More about armed bureaucracies

Recently I wrote about Niskanen's budget maximising model of a bureaucracy.

Now let's add some more (knowledge of the model is advisable for this):

The model assumes efficient behaviour; the best actions are taken first. A bureaucrat is assumed to not undertake a '400k € value at 500k € cost' task before he has made sure a  '600k € value at 400k € cost' task will be accomplished, too.
This is actually not assured. The budget-maximising top bureaucrat may indeed fight for more power(s), budget et cetera with a tactic:
He leaves high pay-off activities unfunded, but funds inefficient activities (more is better to him, after all). Next, he goes to superiors, civilian masters or the public and demands more money, using the unfunded activities as arguments and claiming a certain need for additional funds, say, 2,000k €. His prey is only moderately involved and lacks detailed knowledge - and his bureaucratic superiors may even be complicit.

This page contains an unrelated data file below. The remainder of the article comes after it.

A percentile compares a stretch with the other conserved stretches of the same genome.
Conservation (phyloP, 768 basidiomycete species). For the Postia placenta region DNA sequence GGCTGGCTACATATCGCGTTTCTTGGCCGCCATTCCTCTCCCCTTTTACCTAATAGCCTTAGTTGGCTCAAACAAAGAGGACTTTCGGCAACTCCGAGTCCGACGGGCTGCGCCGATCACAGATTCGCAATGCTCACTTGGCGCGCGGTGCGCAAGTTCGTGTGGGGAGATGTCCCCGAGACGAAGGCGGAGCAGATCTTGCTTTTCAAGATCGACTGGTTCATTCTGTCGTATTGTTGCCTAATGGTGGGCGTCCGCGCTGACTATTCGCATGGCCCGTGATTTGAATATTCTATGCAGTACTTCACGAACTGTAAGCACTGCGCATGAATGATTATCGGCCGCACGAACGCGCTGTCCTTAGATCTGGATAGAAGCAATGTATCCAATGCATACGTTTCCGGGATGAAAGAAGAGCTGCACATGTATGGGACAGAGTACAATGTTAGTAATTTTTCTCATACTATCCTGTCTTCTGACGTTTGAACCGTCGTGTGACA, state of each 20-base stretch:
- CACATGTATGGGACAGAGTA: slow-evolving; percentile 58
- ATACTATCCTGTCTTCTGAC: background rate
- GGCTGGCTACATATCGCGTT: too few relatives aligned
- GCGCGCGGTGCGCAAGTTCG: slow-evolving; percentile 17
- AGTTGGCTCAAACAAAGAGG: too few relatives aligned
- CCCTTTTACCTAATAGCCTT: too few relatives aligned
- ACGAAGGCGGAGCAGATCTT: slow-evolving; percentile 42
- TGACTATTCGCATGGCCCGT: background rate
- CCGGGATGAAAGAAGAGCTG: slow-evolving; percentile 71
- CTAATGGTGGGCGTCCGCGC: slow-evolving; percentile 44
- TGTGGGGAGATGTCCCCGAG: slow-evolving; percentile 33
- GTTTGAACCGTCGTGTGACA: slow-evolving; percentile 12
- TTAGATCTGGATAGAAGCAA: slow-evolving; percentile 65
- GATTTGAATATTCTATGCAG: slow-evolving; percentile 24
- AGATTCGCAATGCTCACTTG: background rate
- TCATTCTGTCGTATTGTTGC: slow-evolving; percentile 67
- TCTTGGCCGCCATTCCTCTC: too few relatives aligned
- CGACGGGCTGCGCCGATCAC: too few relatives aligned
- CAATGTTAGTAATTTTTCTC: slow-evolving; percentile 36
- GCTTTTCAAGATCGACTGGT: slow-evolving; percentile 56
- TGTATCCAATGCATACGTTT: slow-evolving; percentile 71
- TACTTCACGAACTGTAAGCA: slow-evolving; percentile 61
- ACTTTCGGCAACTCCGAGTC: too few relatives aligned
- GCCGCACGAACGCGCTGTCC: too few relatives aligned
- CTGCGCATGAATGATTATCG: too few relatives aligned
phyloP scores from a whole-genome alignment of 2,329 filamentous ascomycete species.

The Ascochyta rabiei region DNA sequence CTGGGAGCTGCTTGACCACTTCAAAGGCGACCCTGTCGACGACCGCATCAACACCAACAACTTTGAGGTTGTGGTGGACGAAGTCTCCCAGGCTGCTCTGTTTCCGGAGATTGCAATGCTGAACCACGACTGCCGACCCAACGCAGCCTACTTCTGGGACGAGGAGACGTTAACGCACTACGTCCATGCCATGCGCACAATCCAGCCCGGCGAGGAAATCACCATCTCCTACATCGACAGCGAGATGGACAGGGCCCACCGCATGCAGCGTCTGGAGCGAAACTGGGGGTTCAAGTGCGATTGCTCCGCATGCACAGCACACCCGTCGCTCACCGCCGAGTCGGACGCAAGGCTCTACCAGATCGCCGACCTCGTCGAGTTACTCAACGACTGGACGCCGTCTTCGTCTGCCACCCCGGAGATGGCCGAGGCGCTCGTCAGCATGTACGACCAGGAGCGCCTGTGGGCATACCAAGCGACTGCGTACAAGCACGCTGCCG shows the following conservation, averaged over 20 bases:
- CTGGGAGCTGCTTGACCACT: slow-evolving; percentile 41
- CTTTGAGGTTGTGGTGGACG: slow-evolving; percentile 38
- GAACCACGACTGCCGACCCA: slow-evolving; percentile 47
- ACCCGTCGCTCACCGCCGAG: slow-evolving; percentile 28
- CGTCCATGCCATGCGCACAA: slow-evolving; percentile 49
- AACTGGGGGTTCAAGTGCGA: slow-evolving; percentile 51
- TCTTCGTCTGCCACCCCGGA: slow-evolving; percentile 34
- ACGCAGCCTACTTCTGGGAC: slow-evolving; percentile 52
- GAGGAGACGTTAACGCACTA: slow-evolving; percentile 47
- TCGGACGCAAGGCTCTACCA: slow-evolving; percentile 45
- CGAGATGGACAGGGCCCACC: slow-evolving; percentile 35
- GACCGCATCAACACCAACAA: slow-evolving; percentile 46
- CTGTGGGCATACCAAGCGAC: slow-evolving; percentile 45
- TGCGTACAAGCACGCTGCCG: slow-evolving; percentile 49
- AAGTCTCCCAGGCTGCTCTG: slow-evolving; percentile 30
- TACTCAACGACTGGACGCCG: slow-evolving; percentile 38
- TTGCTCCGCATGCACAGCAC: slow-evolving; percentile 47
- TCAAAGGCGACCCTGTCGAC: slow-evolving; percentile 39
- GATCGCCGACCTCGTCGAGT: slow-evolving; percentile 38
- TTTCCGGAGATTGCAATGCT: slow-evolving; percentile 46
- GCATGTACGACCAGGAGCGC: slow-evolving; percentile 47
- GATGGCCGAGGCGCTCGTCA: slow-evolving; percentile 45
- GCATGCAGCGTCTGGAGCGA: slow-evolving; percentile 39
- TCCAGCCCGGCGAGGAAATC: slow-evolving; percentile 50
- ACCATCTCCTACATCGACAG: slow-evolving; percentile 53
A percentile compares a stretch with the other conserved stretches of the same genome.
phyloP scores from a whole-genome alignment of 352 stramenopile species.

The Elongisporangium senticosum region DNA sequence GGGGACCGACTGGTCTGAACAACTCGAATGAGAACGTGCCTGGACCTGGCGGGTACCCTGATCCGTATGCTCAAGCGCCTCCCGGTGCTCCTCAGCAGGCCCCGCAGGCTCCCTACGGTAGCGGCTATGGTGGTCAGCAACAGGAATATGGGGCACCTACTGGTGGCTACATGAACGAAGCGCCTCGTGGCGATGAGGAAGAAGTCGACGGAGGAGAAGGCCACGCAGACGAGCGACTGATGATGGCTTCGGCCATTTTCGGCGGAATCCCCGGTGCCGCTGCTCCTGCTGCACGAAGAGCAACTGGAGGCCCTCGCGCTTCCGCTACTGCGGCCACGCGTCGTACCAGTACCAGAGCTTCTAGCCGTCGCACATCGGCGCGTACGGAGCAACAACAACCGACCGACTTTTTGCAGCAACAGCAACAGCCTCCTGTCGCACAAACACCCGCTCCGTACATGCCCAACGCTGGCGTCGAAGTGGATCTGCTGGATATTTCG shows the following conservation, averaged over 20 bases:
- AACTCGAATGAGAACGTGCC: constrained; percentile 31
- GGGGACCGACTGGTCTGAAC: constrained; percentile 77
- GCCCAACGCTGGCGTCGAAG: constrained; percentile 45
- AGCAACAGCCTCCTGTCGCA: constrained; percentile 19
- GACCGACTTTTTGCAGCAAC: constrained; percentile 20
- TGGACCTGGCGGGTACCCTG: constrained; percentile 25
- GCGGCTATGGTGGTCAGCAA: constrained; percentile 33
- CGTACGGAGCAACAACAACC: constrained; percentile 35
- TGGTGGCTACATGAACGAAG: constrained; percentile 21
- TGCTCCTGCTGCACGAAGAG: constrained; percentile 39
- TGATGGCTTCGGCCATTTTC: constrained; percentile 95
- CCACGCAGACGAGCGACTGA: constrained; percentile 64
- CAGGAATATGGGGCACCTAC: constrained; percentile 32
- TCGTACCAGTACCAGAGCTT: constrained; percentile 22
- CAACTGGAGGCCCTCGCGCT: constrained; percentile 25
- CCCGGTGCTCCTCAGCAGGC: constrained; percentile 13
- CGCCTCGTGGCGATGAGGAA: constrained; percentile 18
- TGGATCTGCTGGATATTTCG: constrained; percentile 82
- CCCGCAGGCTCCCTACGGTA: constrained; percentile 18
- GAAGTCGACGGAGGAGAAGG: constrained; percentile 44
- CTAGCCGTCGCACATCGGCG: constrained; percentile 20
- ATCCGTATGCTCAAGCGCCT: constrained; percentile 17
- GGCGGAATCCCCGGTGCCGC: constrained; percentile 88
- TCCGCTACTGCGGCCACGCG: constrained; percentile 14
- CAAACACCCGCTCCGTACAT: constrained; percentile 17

He gets additional funds, but makes sure some highly cost-efficient activities remain unfunded in the next budget, so he can rip us off again.

And thus air forces buy lots of shiny combat aircraft even as they don't have the budget to pay for enough fuel, missiles and spare parts. Armies rather decorated generals' offices before buying enough body armour. Navies buy impressive ships without sufficient missile or torpedo stocks for reloading.


P.S.: I'm not aware if this behaviour has been modelled in some economic science model.
There are more factors pushing towards the same aforementioned results, of course.


  1. Governments play this game with taxpayers too. A city I used to live in would see mayoral (and councillor) campaigns run on promises to keep taxes to a certain level. When budget time came, they'd achieve their goal by all but eliminating the public library funding. The public (and editorial boards) would get up in arms, so city council would properly fund the libraries - and "with great regret" would increase the tax hikes beyond those promised during the elections. In the meantime, police and firefighter budgets kept going through the roof at a time when crime and fire rates were at all time lows, but council never wanted to take on the challenge of trimming/ fighting those groups.

  2. How do we create a better supervision? It's about being publicly informed up to a very detailed level or having a very different management organization.